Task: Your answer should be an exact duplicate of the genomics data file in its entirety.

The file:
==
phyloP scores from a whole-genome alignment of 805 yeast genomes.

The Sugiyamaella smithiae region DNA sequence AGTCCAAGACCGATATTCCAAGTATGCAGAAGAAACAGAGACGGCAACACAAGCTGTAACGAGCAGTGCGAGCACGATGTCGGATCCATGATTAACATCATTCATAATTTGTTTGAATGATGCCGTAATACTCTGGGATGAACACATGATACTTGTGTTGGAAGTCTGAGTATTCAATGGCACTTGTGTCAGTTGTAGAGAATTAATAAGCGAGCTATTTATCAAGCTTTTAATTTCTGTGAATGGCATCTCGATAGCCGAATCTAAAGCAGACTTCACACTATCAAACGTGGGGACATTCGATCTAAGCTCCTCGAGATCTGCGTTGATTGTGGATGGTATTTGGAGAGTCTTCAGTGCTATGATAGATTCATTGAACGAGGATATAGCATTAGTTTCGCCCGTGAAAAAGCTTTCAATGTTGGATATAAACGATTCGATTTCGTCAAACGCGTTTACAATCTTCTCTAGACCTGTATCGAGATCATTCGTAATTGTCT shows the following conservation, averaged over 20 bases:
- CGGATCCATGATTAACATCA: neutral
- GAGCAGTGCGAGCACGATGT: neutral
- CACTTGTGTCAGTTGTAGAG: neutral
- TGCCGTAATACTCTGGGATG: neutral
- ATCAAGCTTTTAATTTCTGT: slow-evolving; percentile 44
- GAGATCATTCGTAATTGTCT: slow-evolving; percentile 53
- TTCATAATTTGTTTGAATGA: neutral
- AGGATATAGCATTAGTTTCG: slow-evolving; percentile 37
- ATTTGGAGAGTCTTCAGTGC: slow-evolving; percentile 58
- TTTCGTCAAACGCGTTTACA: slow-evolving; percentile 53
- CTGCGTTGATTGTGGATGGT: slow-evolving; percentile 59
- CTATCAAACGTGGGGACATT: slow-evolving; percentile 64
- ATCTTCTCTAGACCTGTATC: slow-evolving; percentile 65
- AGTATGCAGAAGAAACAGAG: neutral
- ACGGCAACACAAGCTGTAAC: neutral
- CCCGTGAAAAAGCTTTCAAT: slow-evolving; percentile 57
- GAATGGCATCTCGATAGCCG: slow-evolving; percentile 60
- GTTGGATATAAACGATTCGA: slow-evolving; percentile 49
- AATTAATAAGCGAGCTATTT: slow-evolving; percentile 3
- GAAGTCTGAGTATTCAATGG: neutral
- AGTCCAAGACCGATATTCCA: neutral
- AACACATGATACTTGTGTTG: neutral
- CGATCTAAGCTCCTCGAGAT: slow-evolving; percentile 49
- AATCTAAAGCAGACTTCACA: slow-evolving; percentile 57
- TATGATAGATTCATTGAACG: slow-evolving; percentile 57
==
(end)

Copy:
phyloP scores from a whole-genome alignment of 805 yeast genomes.

The Sugiyamaella smithiae region DNA sequence AGTCCAAGACCGATATTCCAAGTATGCAGAAGAAACAGAGACGGCAACACAAGCTGTAACGAGCAGTGCGAGCACGATGTCGGATCCATGATTAACATCATTCATAATTTGTTTGAATGATGCCGTAATACTCTGGGATGAACACATGATACTTGTGTTGGAAGTCTGAGTATTCAATGGCACTTGTGTCAGTTGTAGAGAATTAATAAGCGAGCTATTTATCAAGCTTTTAATTTCTGTGAATGGCATCTCGATAGCCGAATCTAAAGCAGACTTCACACTATCAAACGTGGGGACATTCGATCTAAGCTCCTCGAGATCTGCGTTGATTGTGGATGGTATTTGGAGAGTCTTCAGTGCTATGATAGATTCATTGAACGAGGATATAGCATTAGTTTCGCCCGTGAAAAAGCTTTCAATGTTGGATATAAACGATTCGATTTCGTCAAACGCGTTTACAATCTTCTCTAGACCTGTATCGAGATCATTCGTAATTGTCT shows the following conservation, averaged over 20 bases:
- CGGATCCATGATTAACATCA: neutral
- GAGCAGTGCGAGCACGATGT: neutral
- CACTTGTGTCAGTTGTAGAG: neutral
- TGCCGTAATACTCTGGGATG: neutral
- ATCAAGCTTTTAATTTCTGT: slow-evolving; percentile 44
- GAGATCATTCGTAATTGTCT: slow-evolving; percentile 53
- TTCATAATTTGTTTGAATGA: neutral
- AGGATATAGCATTAGTTTCG: slow-evolving; percentile 37
- ATTTGGAGAGTCTTCAGTGC: slow-evolving; percentile 58
- TTTCGTCAAACGCGTTTACA: slow-evolving; percentile 53
- CTGCGTTGATTGTGGATGGT: slow-evolving; percentile 59
- CTATCAAACGTGGGGACATT: slow-evolving; percentile 64
- ATCTTCTCTAGACCTGTATC: slow-evolving; percentile 65
- AGTATGCAGAAGAAACAGAG: neutral
- ACGGCAACACAAGCTGTAAC: neutral
- CCCGTGAAAAAGCTTTCAAT: slow-evolving; percentile 57
- GAATGGCATCTCGATAGCCG: slow-evolving; percentile 60
- GTTGGATATAAACGATTCGA: slow-evolving; percentile 49
- AATTAATAAGCGAGCTATTT: slow-evolving; percentile 3
- GAAGTCTGAGTATTCAATGG: neutral
- AGTCCAAGACCGATATTCCA: neutral
- AACACATGATACTTGTGTTG: neutral
- CGATCTAAGCTCCTCGAGAT: slow-evolving; percentile 49
- AATCTAAAGCAGACTTCACA: slow-evolving; percentile 57
- TATGATAGATTCATTGAACG: slow-evolving; percentile 57